Looking at your graph paper, sometimes you can count how many are on your page, and divide it in a clever way so you can get the 60 boxes. I’m just going to kind of guess. I’m going to say, okay, each box is going to represent 3, let’s do 6. And the reason why I’m using 6 is so I can be sure it fits on my page.
So going across, I’m going to have 6, 12, 24, 36, 48. Let me write those a little bit bigger for you. 12, 24, 36, 48, hopefully you can see that better. My next value would be 60, so that each box represents 6, but then I’m only writing the number for every 12. You’re allowed to do that. Just make sure you’re skipping by the same number of boxes each time you use 6.
That’s going to be my X which represents number of minutes, and now I’m ready to do my Y. Y represents height of the balloon and I need to go all the way up to 200. So in order to get all the way up to 200, again, I want to think about how much each box should represent. I’m going to say each box is 10. So I have 10, 20, 30, 40, 50. I’m just feeling like I’m going to mark every 50, 60, 70, 80, 90, 100, got to get all the way up to 200. 150, 200. Let me just doublecheck that. Okay good. And this represents my height of the balloon in feet. Height in feet, oops! kind of run out of space there.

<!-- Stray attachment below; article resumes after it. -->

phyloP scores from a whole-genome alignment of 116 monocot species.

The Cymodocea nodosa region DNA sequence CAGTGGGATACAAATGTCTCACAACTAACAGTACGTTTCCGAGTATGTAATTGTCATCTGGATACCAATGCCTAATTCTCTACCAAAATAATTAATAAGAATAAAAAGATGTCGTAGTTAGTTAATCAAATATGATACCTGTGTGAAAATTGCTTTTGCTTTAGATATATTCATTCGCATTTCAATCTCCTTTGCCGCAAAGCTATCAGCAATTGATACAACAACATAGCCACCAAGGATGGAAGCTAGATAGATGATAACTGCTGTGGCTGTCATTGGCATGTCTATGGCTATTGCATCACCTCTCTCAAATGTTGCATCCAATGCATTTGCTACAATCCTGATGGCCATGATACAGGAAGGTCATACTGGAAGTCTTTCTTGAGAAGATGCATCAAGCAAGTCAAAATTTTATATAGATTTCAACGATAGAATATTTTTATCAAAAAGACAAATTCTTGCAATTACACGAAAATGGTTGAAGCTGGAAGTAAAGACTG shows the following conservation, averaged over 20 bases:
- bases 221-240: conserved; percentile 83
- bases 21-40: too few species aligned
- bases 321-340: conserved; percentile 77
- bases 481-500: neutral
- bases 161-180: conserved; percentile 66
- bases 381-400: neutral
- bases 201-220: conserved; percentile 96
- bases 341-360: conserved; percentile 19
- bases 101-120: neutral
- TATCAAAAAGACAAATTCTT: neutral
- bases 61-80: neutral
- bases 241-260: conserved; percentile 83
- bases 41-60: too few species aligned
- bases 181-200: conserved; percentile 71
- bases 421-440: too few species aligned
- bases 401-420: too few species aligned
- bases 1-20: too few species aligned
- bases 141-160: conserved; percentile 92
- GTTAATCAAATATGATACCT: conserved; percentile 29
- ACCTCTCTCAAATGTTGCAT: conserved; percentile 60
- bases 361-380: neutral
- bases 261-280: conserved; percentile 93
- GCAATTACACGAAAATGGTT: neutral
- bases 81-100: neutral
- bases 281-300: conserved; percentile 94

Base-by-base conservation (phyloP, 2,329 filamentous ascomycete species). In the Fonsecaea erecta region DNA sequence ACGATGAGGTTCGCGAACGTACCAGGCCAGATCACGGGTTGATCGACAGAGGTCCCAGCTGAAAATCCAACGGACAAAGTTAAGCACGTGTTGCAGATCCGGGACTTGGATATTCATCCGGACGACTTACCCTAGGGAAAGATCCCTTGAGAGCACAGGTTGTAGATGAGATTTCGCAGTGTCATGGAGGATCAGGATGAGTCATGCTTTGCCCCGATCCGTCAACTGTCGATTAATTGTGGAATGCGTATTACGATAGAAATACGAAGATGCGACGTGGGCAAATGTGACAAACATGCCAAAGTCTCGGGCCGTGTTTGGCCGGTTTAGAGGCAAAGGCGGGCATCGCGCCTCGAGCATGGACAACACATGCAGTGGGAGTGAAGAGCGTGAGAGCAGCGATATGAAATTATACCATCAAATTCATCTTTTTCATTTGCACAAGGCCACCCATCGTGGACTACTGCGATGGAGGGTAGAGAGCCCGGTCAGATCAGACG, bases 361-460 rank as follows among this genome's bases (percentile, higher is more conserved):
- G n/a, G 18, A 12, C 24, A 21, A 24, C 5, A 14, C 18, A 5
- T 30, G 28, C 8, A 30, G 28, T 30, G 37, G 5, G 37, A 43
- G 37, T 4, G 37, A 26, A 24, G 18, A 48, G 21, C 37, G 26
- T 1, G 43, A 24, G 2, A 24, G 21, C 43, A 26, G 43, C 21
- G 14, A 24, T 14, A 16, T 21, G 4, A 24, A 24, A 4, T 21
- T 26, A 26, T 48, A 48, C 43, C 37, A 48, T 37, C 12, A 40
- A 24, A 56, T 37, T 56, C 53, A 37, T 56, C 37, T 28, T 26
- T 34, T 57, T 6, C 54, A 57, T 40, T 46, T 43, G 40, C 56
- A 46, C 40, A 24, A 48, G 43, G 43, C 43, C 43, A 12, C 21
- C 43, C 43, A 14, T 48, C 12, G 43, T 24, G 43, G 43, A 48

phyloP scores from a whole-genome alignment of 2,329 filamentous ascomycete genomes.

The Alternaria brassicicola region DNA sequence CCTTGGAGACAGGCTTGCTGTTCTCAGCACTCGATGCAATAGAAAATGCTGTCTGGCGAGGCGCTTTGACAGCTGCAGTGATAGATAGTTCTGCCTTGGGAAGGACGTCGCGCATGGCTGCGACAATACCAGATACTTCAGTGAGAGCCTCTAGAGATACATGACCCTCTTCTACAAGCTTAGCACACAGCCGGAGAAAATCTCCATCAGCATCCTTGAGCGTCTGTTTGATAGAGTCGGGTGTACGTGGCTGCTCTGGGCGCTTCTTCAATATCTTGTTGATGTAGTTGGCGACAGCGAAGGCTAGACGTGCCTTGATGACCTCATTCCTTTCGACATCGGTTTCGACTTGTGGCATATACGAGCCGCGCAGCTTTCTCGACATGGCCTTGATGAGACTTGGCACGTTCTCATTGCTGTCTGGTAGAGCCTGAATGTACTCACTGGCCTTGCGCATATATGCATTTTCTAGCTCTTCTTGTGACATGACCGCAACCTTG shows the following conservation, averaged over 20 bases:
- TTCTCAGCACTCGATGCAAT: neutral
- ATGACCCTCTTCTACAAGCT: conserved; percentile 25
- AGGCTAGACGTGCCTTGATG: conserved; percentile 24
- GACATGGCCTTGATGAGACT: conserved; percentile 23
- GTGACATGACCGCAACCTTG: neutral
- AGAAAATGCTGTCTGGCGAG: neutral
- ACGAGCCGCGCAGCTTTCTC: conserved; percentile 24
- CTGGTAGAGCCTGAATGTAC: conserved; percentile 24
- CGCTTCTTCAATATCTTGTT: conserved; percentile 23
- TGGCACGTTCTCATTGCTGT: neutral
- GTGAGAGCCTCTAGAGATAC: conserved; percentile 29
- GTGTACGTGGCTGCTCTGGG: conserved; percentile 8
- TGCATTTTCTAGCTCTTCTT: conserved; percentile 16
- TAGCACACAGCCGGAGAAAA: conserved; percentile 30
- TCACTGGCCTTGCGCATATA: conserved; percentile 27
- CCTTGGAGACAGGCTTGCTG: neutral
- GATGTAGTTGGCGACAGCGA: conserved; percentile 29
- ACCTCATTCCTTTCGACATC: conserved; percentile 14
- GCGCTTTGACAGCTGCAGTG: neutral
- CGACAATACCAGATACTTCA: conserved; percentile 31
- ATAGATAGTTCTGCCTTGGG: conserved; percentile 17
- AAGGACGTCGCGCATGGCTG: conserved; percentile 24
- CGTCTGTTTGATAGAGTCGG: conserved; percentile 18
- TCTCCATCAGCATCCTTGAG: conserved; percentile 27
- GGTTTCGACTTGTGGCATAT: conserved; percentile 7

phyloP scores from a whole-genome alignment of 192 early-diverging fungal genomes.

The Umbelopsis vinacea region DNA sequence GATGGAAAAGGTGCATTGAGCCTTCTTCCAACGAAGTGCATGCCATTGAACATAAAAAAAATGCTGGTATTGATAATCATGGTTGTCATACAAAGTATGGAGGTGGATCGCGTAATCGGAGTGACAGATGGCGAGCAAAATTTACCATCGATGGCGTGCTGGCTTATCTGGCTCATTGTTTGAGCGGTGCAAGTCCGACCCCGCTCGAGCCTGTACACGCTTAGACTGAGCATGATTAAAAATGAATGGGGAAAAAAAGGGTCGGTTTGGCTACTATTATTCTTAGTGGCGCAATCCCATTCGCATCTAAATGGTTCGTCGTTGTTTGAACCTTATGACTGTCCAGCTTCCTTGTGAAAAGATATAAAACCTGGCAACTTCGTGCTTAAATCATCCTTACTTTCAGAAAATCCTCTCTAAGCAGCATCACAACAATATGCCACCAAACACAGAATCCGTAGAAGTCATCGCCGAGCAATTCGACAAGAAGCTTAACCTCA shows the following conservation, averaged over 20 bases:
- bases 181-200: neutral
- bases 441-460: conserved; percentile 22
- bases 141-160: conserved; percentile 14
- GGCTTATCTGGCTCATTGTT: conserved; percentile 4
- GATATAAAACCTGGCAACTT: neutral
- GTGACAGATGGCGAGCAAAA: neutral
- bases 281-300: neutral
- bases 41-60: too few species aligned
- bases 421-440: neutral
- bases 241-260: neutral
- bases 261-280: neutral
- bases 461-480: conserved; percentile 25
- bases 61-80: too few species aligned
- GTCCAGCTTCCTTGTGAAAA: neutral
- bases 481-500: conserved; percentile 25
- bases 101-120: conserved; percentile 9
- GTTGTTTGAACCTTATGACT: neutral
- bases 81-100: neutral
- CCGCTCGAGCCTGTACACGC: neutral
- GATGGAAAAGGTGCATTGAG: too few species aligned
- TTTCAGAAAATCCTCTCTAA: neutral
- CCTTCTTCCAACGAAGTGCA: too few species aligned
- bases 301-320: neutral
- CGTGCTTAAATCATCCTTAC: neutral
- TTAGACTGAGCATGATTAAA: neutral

Next thing I’m going to do is get my dots on the grid; (0, 200), (12, 160), (30, 100). 30 is not on here so I’m going to have to remember that each box is 6. 30 goes to 100 and then 60 is 0. Use your ruler to connect them and make sure your line is ruler straight, otherwise you made an error either in your scaling or in your table. There we go.
So that line represents 200 take away 10/3x and it also represents how high the balloon is. That was all part B. Here comes part C. These are going to be a lot quicker now that I have a good graph. Part C, how high will the balloon be after 30 minutes? This is why a good graph is super useful. I can just look at my thing and say, “Oh 30 minutes? The balloon is 100 feet high.”
Another way I could have found that out is by looking at my table. I chose, just kind of I was lucky, I chose 30 as one of my X values and there it is 100 feet high. Last but not least, how long until the balloon reaches the ground?
Well look at your graph. Vertically we’re seeing how high the balloon is, it starts at 200 feet, it’s coming down, coming down, coming down. It hits the ground right there after 60 minutes or one hour depending on how you want to write it.
So if you guys can get yourselves to where you can draw accurate graphs, it takes a long time and there is a lot of places to make errors. But if you can get good graphs, it makes the subsequent questions, when you’re interpreting your graphs, go much, much, much quicker.
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Alissa Fong
M.A. in Secondary Mathematics, Stanford University
B.S., Stanford University
Alissa has a quirky sense of humor and a relatable personality that make it easy for students to pay attention and understand the material. She has all the math tips and tricks students are looking for.